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Volume 9, Issue 3 (May 2007) 9, 403–407; 10.1111/j.1745-7262.2007.00276.x

Yohimbine in the treatment of orgasmic dysfunction

Ade A Adeniyi, Giles S Brindley, John P Pryor and David J Ralph

1.Institute of Urology and Nephrology, London W1P 7EY, UK
2.102 Ferdene Road, London SE24 0AA, UK

Correspondence: Mr. David J. Ralph, Institute of Urology and Nephrology, 48 Riding House Street, London W1P 7EY, UK. Fax: +44-207-486-3810. E-mail: dralph@andrology.co.uk

Received 19 April 2006; Accepted 8 February 2007.


Aim: To study the effect of yohimbine in the treatment of men with orgasmic dysfunction.

Methods: A 20-mg dose of yohimbine was first given to 29 men with orgasmic dysfunction of different aetiology in the clinic. Patients were then allowed to increase the dose at home (titration) under more favourable circumstances. The outcome and side effects were subsequently assessed.

Results: The patients were classified into three groups of orgasmic dysfunction: primary complete (13), primary incomplete (8) and secondary (8). Nocturnal emissions were present in 75%, 40% and 50% of patients in the above groups, respectively (overall average 62%). The men presented because of fertility problems (52%) or because they wanted to experience the pleasure of orgasm (48%). Of the 29 patients who completed the treatment, 16 managed to reach orgasm and were able to ejaculate either during masturbation or sexual intercourse. A further three achieved orgasm, but only with the additional stimulation of a vibrator. A history of preceding nocturnal emissions was present in 69% of the men in whom orgasm was induced but only 50% who failed treatment. Of the patients, two have subsequently fathered children (one set of twins) and another 3 men were also cured. Side effects were not sufficient to cause the men to cease treatment.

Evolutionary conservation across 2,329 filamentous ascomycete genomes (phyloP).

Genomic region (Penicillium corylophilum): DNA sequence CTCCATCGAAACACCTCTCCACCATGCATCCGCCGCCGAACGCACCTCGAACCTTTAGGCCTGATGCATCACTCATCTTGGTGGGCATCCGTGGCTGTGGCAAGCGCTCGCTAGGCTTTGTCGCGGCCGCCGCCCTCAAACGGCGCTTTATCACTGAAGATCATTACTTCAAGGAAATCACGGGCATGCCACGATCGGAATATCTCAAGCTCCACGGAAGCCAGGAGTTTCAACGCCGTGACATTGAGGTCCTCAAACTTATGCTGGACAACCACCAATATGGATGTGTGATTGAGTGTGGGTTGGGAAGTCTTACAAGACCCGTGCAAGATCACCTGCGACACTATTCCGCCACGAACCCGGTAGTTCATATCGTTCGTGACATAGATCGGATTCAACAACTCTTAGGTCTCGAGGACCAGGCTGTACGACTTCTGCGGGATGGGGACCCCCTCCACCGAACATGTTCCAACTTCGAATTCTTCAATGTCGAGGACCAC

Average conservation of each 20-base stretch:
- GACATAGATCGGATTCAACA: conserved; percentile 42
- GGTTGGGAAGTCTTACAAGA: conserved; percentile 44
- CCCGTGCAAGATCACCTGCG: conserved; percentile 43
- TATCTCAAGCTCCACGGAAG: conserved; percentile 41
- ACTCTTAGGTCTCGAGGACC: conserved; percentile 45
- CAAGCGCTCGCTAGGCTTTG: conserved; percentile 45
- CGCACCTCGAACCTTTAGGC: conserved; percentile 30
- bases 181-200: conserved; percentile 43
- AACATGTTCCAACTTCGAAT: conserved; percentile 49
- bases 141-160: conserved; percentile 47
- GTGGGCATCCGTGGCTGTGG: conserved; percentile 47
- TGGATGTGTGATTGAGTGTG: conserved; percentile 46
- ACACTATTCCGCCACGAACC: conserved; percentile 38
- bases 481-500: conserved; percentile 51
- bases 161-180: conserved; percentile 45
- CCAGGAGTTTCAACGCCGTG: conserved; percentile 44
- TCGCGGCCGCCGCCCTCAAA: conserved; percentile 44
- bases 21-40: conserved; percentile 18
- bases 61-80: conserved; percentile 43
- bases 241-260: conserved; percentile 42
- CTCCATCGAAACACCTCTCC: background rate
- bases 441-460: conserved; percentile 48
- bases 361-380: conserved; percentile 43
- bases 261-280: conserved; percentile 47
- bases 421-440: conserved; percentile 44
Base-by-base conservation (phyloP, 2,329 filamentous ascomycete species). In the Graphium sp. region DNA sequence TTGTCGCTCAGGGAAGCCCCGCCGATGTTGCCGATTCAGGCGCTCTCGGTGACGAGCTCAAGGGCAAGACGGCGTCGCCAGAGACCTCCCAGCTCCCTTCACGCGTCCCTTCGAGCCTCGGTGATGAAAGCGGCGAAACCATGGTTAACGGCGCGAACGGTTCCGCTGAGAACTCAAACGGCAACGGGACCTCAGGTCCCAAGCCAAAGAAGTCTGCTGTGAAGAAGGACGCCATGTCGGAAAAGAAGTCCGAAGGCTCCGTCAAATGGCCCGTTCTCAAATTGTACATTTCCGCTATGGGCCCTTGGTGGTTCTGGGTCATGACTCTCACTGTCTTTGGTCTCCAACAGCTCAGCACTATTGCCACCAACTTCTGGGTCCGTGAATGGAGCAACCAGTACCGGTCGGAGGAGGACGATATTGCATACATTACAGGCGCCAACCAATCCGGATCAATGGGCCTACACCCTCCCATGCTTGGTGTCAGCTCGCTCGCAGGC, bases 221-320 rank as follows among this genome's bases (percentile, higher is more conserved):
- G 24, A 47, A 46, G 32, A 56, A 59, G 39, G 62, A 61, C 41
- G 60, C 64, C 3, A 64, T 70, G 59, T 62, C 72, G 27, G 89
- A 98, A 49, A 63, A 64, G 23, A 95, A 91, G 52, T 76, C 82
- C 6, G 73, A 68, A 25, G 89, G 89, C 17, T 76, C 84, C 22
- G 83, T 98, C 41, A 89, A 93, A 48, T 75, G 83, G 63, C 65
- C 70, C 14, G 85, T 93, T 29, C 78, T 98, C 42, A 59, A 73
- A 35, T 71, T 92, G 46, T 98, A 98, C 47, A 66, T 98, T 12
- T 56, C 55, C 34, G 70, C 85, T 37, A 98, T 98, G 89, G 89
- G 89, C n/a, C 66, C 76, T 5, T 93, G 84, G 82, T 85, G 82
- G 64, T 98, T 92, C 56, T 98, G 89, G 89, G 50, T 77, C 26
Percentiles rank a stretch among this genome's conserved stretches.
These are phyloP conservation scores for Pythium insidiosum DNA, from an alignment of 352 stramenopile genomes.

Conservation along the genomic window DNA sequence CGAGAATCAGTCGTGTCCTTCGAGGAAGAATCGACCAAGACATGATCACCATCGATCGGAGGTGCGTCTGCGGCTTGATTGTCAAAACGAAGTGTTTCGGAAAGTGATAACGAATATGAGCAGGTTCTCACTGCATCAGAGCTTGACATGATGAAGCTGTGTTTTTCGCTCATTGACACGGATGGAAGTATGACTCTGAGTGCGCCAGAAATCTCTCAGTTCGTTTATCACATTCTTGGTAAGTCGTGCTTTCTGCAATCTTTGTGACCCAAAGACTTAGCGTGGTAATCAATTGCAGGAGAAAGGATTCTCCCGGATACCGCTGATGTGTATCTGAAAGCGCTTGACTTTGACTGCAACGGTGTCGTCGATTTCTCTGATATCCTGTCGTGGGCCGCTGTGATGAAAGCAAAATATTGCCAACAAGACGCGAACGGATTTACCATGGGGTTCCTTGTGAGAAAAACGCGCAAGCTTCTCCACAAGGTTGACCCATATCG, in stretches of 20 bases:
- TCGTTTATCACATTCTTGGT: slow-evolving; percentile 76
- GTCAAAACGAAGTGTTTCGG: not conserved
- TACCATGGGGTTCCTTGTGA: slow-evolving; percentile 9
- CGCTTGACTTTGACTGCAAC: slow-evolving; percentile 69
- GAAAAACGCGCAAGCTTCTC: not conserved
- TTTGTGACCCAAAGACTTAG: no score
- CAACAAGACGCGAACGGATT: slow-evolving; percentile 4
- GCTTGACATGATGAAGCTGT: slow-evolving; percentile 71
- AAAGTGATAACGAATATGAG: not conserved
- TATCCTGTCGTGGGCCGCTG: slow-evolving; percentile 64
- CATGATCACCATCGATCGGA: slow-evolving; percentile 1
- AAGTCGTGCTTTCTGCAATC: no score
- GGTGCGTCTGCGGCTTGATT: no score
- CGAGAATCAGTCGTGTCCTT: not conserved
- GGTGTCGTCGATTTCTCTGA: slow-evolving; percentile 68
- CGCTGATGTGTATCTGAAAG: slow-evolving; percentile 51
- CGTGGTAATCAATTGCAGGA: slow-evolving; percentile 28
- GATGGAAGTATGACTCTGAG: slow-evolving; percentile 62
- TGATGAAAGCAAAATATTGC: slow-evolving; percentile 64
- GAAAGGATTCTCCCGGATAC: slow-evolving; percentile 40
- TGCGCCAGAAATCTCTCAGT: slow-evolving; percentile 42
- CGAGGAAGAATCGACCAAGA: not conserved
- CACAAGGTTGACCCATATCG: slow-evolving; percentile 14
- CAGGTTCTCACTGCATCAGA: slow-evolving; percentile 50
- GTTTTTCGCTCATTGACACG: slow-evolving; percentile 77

Conclusion: Yohimbine is a useful treatment option in orgasmic dysfunction.

Keywords: Yohimbine, anorgasmia, orgasm, orgasmic dysfunction, impotence, ejaculation

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